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Painful neuropathy with skin denervation after prolonged use of linezolid
  1. C-C Chao1,
  2. H-Y Sun2,
  3. Y-C Chang1,
  4. S-T Hsieh1,3
  1. 1
    Department of Neurology, National Taiwan University Hospital, Taipei 10002, Taiwan
  2. 2
    Department of Internal Medicine, National Taiwan University Hospital, Taipei 10002, Taiwan
  3. 3
    Department of Anatomy and Cell Biology, National Taiwan University College of Medicine, Taipei 10051, Taiwan
  1. Dr Sung-Tsang Hsieh, Department of Neurology, National Taiwan University Hospital, 7 Chung-Shan S. Road, Taipei 10002, Taiwan; shsieh{at}ntu.edu.tw

Abstract

The prolonged use of linezolid, a new antibiotic against drug-resistant Gram-positive pathogens, might cause painful neuropathy. This finding raises the possibility that small-diameter sensory nerves in the skin, which are responsible for transmitting nociceptive information, might be affected. We report a 53-year-old female who developed pure small-fibre painful neuropathy (visual analogue scale, VAS = 82 on 0–100 scale) with marked skin denervation in the leg (epidermal nerve density, END = 2.32 fibres/mm, norm <5.88 fibres/mm) and significant elevation of the warm threshold in the foot (40.0°C, norm <39.4°C) after the use of linezolid for 6 months. Eight months after the discontinuation of linezolid, the skin became fully reinnervated (END = 9.04 fibres/mm), with disappearance of neuropathic pain (VAS = 0) and normalisation of the warm threshold (36.3°C). Nerve conduction studies for large-diameter motor and sensory nerves were normal. This report documents a pure small-fibre sensory neuropathy after prolonged use of linezolid, and the relationship between skin innervation and corresponding neuropathic pain.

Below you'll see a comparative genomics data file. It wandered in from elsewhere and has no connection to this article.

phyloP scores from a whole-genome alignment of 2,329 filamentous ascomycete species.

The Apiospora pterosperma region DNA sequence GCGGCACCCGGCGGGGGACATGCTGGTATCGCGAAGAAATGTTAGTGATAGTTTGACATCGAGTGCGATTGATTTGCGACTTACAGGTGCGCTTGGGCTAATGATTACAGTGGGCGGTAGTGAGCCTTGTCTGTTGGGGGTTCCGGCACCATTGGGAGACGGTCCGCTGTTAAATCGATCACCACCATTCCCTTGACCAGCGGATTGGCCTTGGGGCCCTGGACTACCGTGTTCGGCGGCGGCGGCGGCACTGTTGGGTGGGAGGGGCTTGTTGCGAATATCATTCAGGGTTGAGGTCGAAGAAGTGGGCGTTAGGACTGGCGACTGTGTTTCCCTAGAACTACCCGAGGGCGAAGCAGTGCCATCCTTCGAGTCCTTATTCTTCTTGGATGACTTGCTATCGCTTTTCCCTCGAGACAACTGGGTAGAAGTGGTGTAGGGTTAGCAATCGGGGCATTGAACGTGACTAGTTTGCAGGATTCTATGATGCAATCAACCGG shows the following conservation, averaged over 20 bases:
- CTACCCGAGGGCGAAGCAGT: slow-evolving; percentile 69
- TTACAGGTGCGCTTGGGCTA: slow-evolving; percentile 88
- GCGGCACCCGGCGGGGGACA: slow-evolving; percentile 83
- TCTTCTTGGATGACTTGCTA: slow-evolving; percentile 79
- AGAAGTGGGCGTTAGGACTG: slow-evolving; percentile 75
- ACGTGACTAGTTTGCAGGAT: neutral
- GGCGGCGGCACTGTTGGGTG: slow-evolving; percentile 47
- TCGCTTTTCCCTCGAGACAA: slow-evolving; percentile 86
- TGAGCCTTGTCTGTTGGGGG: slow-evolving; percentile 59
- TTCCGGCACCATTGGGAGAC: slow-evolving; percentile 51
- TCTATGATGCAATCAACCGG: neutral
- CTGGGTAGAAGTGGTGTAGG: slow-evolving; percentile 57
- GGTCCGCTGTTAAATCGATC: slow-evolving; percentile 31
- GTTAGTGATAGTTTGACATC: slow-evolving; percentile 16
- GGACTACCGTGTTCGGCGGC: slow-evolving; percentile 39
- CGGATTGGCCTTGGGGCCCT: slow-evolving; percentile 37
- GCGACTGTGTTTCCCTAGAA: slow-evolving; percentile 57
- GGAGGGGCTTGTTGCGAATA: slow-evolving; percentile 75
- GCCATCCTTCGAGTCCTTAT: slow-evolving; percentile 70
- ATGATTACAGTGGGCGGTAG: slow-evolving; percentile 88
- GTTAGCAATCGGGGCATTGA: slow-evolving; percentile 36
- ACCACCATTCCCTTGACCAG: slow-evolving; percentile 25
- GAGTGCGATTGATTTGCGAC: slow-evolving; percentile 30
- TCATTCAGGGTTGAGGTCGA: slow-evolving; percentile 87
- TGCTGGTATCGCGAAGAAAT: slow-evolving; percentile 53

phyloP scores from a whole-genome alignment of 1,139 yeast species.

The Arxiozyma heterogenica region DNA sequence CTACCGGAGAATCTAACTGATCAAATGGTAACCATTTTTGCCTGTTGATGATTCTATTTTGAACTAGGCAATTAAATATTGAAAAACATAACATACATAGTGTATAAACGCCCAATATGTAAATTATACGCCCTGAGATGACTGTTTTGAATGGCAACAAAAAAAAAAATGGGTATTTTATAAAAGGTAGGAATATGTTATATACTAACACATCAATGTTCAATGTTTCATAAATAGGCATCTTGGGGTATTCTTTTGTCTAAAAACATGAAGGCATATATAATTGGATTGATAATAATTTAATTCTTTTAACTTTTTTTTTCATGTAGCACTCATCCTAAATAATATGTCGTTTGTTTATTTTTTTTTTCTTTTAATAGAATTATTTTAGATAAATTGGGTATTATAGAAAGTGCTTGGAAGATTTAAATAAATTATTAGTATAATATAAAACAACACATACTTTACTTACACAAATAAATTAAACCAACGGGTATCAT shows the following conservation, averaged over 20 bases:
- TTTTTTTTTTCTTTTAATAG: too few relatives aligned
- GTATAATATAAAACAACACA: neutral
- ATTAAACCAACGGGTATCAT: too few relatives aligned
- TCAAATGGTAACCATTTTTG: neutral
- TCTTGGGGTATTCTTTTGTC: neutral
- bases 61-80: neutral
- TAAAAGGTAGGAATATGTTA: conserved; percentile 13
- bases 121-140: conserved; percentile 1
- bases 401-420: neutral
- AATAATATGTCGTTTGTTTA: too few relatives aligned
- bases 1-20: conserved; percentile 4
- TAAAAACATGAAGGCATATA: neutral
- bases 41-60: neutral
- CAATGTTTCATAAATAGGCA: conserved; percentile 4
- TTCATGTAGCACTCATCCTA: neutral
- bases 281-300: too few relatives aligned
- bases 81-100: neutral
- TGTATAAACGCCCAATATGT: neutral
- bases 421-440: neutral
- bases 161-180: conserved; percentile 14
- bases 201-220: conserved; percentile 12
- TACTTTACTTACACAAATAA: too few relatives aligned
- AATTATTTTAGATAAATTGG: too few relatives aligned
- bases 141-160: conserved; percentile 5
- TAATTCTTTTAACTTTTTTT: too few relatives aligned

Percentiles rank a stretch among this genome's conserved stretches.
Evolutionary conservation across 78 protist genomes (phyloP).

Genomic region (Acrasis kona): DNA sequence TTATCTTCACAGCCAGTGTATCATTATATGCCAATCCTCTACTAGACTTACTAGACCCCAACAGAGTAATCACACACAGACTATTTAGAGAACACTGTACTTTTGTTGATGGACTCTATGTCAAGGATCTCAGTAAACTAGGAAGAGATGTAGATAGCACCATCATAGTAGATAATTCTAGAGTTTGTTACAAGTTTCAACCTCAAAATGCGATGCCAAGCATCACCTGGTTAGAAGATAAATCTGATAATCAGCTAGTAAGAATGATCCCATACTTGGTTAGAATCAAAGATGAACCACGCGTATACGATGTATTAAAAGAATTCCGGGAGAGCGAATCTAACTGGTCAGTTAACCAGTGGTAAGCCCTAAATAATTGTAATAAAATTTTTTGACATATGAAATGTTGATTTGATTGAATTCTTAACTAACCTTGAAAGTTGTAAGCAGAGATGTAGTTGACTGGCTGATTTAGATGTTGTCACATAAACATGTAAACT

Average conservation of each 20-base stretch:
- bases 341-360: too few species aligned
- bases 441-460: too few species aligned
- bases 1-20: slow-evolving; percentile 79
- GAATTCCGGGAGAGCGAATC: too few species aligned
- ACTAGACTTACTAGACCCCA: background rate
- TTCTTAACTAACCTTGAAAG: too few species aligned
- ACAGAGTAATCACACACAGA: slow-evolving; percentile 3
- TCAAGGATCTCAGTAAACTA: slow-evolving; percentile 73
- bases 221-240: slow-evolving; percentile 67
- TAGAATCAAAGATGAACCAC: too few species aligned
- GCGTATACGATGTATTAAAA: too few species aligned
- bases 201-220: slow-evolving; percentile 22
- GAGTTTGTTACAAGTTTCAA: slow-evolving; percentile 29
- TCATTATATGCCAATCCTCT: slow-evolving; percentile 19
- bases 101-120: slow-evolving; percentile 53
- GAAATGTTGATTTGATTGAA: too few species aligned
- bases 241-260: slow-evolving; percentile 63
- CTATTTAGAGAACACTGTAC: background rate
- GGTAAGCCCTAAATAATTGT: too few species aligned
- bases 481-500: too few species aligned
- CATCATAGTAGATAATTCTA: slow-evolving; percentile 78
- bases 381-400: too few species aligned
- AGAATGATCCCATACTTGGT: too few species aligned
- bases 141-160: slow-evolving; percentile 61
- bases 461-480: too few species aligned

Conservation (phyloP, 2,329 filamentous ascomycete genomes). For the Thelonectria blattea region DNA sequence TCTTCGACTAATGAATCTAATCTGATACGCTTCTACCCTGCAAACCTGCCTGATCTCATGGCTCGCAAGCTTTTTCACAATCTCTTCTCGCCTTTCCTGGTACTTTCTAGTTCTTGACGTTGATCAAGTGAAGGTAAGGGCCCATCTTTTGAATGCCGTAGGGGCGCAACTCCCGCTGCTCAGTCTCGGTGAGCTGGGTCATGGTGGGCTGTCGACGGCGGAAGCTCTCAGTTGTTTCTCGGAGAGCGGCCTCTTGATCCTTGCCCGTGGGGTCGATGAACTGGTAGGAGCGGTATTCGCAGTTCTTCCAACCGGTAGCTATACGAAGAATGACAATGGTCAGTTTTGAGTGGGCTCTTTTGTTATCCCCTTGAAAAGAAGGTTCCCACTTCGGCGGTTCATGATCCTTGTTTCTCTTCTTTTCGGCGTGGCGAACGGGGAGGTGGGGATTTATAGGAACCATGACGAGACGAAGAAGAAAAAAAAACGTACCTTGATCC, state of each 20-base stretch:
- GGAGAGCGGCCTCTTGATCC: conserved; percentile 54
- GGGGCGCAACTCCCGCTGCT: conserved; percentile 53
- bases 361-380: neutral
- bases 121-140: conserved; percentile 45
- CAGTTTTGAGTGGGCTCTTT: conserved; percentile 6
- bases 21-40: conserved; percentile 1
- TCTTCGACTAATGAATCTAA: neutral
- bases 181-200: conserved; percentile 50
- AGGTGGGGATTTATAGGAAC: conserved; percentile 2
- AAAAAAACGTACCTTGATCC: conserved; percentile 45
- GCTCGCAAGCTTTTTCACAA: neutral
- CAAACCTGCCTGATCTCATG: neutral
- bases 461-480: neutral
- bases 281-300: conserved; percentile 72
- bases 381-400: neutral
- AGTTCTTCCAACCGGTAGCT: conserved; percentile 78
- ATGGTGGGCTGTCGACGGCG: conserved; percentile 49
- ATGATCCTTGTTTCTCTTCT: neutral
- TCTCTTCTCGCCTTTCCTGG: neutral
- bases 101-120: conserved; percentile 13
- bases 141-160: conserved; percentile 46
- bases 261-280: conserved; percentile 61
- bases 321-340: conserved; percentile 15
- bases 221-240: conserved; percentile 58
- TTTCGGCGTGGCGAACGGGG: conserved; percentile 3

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Footnotes

  • Competing interests: None.

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